Nasheed criticises indirect taxation following amendments to import duties

Former President Mohamed Nasheed has criticised the recent amendments to customs duties, arguing that a strong economy cannot be built upon regressive taxes.

“We have noticed that indirect taxes such as import duty have a very bad impact on the economy,” the acting president of the Maldivian Democratic Party (MDP) told local newspaper Haveeru.

“The tax that is being derived from the poorest man’s toothpaste is equal with the tax levied on the richest man’s toothpaste. We do not believe that this is a smart way of generating state income,” he said.

Nasheed’s comments followed the approval of amendments to the Import-Export Act which increased import duties on a range of goods as part of the current administration’s revenue raising measures.

He told local media yesterday that history had shown progressive taxation, with greater contribution from higher earners, was the best technique to raise state revenue.

During this week’s final debate on the government-sponsored amendments, MPs of the opposition MDP severely criticised the indirect tax hikes, contending that the burden of increased prices of goods would be borne by ordinary citizens.

Once the amendments (Dhivehi) are ratified by the president, a 15 percent tariff will be reintroduced for construction material, articles of apparel and clothing accessories, silk, wool, woven fabrics, cotton, man-made filaments, wadding, special yarns, twine, cordage, ropes, cables, carpets and other textile floor coverings, lace, tapestries, trimmings and embroidery.

Tariffs are also set to be increased from the current zero percent to five percent for sugar confectioneries and diesel motor oil and raised from 10 to 15 percent for organic chemicals and compounds of precious metals, rare-earth metals, radioactive elements or isotopes.

Nasheed suggested that progressive taxation such as the Business Profit Tax (BPT) – introduced during his presidency alongside Goods and Services Tax (GST) and Tourist-GST – would produce a more sustainable economy.

These three taxes were shown this week to have contributed to nearly three-quarters of the state’s revenue in the first quarter of the year, amounting to over MVR2 billion. The introduction of these taxes has seen state revenue quadruple since 2010.

The economic policies pursued during the MDP administration also included sweeping changes to the Import-Export Act, which included the removal of duty on a wide range of items.

The Maldives Customs Service meanwhile revealed last week that its revenue in March increased by 12 percent – to MVR 139.7 million – compared to the same period in 2013 on the back of a 30 percent increase in imports.

Exports, however, dropped by 65 percent last month compared to the same period last year, and imports increased by 11 percent compared to the first quarter of 2013.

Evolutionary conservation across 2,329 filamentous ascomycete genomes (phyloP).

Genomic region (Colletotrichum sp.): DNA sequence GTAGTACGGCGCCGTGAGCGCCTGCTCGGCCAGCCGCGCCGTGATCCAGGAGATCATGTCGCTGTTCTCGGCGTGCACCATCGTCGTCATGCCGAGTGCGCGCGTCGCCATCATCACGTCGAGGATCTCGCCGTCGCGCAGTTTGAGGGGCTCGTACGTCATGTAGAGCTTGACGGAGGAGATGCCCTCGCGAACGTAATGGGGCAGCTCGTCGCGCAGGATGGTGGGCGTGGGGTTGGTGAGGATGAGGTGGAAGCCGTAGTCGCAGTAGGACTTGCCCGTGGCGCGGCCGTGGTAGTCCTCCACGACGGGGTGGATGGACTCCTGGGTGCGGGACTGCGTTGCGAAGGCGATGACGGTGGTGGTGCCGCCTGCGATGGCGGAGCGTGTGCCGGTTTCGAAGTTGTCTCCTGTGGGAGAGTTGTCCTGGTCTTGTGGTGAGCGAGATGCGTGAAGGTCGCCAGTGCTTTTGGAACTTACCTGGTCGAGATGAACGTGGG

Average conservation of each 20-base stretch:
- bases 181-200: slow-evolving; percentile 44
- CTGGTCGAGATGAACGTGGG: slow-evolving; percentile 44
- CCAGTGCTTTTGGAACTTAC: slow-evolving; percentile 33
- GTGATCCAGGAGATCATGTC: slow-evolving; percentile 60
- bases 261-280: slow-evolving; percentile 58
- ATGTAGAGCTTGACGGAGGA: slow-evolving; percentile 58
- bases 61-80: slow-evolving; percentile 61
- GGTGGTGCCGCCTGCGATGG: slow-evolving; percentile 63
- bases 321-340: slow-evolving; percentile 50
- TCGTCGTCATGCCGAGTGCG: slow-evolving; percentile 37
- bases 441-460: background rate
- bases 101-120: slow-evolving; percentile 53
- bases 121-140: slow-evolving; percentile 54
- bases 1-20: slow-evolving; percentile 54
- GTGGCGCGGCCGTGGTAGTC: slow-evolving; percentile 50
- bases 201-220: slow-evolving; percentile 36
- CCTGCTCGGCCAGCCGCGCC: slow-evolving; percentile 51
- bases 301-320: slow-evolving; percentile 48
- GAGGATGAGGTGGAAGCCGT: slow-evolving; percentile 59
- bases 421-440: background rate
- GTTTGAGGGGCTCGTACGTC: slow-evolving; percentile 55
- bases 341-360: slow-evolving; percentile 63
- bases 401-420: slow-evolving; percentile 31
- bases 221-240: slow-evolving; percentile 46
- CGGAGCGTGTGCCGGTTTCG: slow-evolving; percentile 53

The Maldives Monetary Authorities’ latest balance of payments forecasts estimated the current account deficit to have widened to US$562.5 million – representing 22% of GDP in 2014.

Other revenue raising measures to be implemented by the government include raising T-GST to 12 percent this coming November as well as the introduction of GST to telecommunications services from May 1.

Plans to increase Airport Service Charge from US$18 to US$25 appeared to be moving closer to realisation this week, with local media reporting that the measure had been approved my a Majlis committee.

In December, parliament passed a record MVR17.5 billion (US$1.16 billion) budget for 2014, prompting President Abdulla Yameen to call on the legislature to approve the revenue raising measures, which the government contends are necessary to finance development projects.

Recognising that the Maldives is in a “deep economic pit”, President Yameen vowed to slash state expenditure in order to improve government finances following his election victory last November.


2 thoughts on “Nasheed criticises indirect taxation following amendments to import duties”

  1. The purporse of Import duty is to protect trade and competitiveness. It is not a TOOL to be used raise state revenue just because it is convenient. Thats wrong.

    Some examples of using wrong tools for wrong jobs include

    10. Using a chainsaw to cut a fish

    9. Using a squirt gun to stop a riot

    8. Using a sledgehammer to crack a walnut

    7. Putting lipstick on a pig to make it look better

    6. Using a nuclear missile to kill a gnat

    5. Trying to drain the ocean with a soup spoon

    4. Driving a tank to retrieve your newspaper at the end of the driveway

    3. Trying to build a skycraper with whipped cream and wet spaghetti

    2. Bowling with a bazooka

    1.. you name it..

  2. Maldivians good luck finding more income to pay for your daily need(tackling price rise)


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